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Day in the Life of a University of Chicago Student: Finals Week Edition

This post is from a student, parent, or professional contributor. The opinions expressed by the author are their own and do not necessarily reflect the positions, viewpoints, or policies of Niche.

The outside of a large school building. In front is a lawn with a sidewalk. The bottom of the building is covered in leaves and orange ivy. The roof is an orange brick. There are many windows.

Sometimes, my family members and friends ask what an “average” day looks like for a University of Chicago student.

To be quite frank, there really isn’t an “average” day at this institution, especially during finals week. I finally finished my first year at the University of Chicago and I have gone through finals week three times at this point.

Thus, I wanted to walk you through what my finals week looked like as a first-year so you can get a glimpse into the life of a UChicago student.

For reference, University of Chicago is on the quarter system which means I took four classes (some students take three courses) over the course of a nine-week period.

 

For my third quarter, these classes included: Statistics, Introduction to Comparative Politics, Text & Performance, and Nutritional Science. The majority of these classes were heavily asynchronous with Text & Performance (this course was in person) being an exception. 

Each class had a different format for the final exam. For example, my Text & Performance final consisted of one group performance and a paper. This was different from my Nutritional Science class because that class had a traditional sit-down exam for the final.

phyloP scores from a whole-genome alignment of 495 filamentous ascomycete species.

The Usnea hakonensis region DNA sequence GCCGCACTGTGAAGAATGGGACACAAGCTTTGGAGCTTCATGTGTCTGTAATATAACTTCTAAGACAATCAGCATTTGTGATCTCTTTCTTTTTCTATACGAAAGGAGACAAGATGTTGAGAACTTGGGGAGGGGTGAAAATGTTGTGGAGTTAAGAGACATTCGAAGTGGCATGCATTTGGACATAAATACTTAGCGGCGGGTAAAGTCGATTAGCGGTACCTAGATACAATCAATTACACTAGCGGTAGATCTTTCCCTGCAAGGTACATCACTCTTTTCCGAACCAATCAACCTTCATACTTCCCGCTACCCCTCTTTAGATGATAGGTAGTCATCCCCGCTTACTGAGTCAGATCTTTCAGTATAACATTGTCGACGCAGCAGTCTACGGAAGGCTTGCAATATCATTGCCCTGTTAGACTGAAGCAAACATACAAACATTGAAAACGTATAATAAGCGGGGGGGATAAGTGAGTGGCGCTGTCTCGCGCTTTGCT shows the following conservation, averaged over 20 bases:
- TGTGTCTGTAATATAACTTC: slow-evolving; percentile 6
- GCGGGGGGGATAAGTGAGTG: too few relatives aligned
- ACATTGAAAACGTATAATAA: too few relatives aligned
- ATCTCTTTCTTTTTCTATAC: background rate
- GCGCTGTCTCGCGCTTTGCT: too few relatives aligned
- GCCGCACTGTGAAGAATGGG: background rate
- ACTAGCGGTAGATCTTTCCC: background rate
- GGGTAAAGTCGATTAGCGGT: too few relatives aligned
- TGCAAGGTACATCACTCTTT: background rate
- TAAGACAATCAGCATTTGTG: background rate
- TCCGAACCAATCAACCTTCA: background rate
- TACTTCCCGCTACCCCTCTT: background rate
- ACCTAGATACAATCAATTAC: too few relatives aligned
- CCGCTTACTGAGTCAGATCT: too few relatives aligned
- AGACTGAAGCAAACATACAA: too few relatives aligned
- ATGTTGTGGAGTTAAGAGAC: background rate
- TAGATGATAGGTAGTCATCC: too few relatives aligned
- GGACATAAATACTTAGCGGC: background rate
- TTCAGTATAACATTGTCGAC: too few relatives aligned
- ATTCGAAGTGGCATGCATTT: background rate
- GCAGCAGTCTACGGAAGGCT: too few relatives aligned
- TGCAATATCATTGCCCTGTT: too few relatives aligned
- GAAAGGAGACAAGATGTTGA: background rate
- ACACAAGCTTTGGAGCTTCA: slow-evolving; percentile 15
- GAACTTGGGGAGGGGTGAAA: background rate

Preparation for these exams is different for each student. For me, I find that sitting in my room rereading notes does not work well.

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My preparation consisted of me being in two places: the library and different coffee shops near campus. At the library, I did my studying individually and tended to focus on doing practice problems because they were the most effective in getting topics to stick with me.

At coffee shops, I took a different approach to my preparation. When I wanted to go to a coffee shop, I would often invite other students in my class to go through topics and collaborate.

This colloquial approach consisted of identifying which strengths and weaknesses we each individually had in the course. Then, we would take turns explaining a concept we individually identified as a strength.

This made it easy for people who identified those skills as weaknesses to ask questions to people who had a better grasp of the concept. This method worked well for the Introduction to Comparative Politics class because the course focused on large scheme concepts rather than memorizing formulas or dates.

Additionally, this method made studying less tedious and more enjoyable. In turn, this helped to alleviate some of my final exam-related stress.

 

Many students during finals week, especially at the University of Chicago, tend to put their mental health aside for the sake of final exams. This mindset does not help final exam performance and leads to burnout.

This is why I stopped studying for finals every day at 8 pm. After 8 pm, I would use that time to talk with friends, watch television, and chill out after a long day of studying. 

After a week of studying and exam-taking, finals week ends and I am so much less stressed. At this point, I am thinking about what my course grades are, classes I can take next quarter, and planning fun outings with my friends.

Finals are stressful for every student, but luckily, they only last a week. Make sure to take care of yourself and prioritize your well-being. 

 

With love, 

A University of Chicago Student

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